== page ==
Image result for potato harvest ukAHDB Potatoes in the UK published its Potato Weekly report on Friday. According to the report, lifting across the UK has continued this week although it remains behind normal levels. Growers continue to wait for tubers to gain bulk and for skins to set, following the drought and subsequent rains. For many, secondary growth is a concern, particularly for non-irrigated crops. That said there have been reports this week of secondary growth issues on irrigated land. Old crop availability continues to stretch, albeit with some usual deterioration. In the East, irrigation was still ongoing for some. In the West, lifting of main crop is underway and gathering pace. Yields are proving to be variable. In the South, lifting has progressed with earlies and early maincrop nearing completion. In Scotland, variability of the crop is beginning to be seen in early lifting and trial digs. While the overall yield is probably faring better than the rest of the UK, it will likely be below average. Read the full Potato Weekly report

Only in Canada: Alberta farmers fret over late-summer snowfalls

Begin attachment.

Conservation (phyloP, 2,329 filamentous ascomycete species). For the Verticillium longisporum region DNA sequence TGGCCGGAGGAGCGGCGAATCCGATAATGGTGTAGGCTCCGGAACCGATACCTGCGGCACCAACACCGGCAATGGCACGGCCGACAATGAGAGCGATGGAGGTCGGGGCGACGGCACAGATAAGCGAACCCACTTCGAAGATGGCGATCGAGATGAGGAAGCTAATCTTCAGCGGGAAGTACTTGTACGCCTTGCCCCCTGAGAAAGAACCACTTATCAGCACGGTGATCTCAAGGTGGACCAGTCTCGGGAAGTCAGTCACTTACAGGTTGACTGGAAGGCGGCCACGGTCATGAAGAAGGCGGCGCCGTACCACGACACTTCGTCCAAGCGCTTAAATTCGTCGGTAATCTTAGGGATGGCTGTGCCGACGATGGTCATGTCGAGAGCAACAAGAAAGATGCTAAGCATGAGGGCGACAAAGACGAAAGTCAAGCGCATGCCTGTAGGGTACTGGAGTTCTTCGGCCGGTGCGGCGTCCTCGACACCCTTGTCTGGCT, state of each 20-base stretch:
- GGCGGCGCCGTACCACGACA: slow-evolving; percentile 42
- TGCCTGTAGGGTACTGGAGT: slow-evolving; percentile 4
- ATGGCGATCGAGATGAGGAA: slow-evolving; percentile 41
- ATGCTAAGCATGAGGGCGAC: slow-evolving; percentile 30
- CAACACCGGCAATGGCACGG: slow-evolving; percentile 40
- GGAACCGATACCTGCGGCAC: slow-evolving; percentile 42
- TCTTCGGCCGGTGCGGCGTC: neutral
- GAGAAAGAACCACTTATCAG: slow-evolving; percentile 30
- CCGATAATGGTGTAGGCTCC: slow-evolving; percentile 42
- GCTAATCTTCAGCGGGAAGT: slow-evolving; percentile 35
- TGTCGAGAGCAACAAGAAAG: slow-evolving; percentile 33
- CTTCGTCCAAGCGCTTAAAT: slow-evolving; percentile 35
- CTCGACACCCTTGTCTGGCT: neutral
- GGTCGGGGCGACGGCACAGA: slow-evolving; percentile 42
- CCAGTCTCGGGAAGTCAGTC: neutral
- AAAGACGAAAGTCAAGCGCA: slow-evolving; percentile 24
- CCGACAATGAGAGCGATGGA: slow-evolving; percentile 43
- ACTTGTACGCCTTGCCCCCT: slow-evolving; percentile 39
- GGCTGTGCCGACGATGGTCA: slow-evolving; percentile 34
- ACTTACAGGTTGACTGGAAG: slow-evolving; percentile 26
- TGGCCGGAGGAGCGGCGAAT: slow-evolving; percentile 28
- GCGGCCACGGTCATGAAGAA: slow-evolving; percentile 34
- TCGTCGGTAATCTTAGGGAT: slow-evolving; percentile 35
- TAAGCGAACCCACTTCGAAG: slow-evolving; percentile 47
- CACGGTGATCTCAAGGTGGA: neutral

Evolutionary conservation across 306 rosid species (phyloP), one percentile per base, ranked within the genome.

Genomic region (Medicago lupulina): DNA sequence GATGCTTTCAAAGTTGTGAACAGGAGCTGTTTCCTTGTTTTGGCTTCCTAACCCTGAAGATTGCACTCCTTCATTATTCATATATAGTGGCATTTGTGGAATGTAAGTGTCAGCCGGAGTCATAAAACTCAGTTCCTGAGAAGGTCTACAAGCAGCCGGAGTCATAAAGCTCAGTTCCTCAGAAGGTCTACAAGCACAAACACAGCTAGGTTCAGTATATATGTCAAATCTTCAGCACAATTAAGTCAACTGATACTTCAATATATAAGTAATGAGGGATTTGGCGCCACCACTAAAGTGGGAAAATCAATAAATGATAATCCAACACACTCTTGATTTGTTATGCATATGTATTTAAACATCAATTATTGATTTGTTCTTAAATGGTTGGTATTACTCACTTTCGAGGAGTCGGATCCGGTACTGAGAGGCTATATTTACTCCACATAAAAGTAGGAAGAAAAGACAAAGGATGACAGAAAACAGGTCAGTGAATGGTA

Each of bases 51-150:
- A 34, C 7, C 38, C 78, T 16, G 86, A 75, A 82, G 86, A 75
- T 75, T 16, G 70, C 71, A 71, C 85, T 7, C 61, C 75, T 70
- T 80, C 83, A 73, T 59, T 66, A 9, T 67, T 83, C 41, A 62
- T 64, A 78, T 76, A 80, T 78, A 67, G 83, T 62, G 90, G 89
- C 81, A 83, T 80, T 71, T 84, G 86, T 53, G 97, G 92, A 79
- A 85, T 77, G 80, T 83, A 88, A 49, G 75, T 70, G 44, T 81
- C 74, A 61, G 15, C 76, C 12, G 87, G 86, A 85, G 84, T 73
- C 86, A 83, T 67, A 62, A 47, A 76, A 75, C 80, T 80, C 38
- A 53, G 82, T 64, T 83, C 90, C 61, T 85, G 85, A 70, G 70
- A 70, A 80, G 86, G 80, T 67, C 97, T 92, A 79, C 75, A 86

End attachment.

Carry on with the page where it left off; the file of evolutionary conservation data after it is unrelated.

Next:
Some Alberta farmers in Canada are concerned about their crops after a late-summer snowfall blanketed parts of the province, with more flurries expected in the forecast. Early season snow can squash crops that grow upright, like wheat and barley, make them harder to harvest and decimate their quality, leaving farmers with a less valuable product. For some farmers, the snow provided a little relief. Potato farmer Gord Visser spent some sleepless nights recently worrying that impending frost could destroy a large chunk of his current potato crop, but the snow has now provided a blanket to insulate his spuds from the cold. Still, the weather delayed how soon he could harvest his 500 acres by about a week, he said, because it’s too muddy to work. He’s still got 60 per cent of the crop left to bring in and typically aims to be finished by the end of September. Now, it looks like the harvest won’t be done until October, when the risk for colder weather is higher. Read more

Austria’s potato harvest 2018 turning out far below expectations

Image result for austria potatoThis year, decision-makers from the Austrian potato industry again gathered in Roseldorf/Lower Austria at the end of August to discuss the state of the national and international potato markets, reports AgrarMarkt Austria. All provided various contributions and evaluated the current situation in Austria’s potato industry. After a good starting price of 35-40 EUR/dt at the beginning of June, prices stabilized four weeks later at 18-20 EUR/dt. At the end of July, however, there was no longer talk of any oversupply. As the season progressed and there were problems due to the heat, both stocks and prices changed. At the beginning of August, the extreme drought had spread to almost all large growing areas. In many places, the damage had already been done. This year’s harvest will go down into domestic potato history as consistently difficult. Read more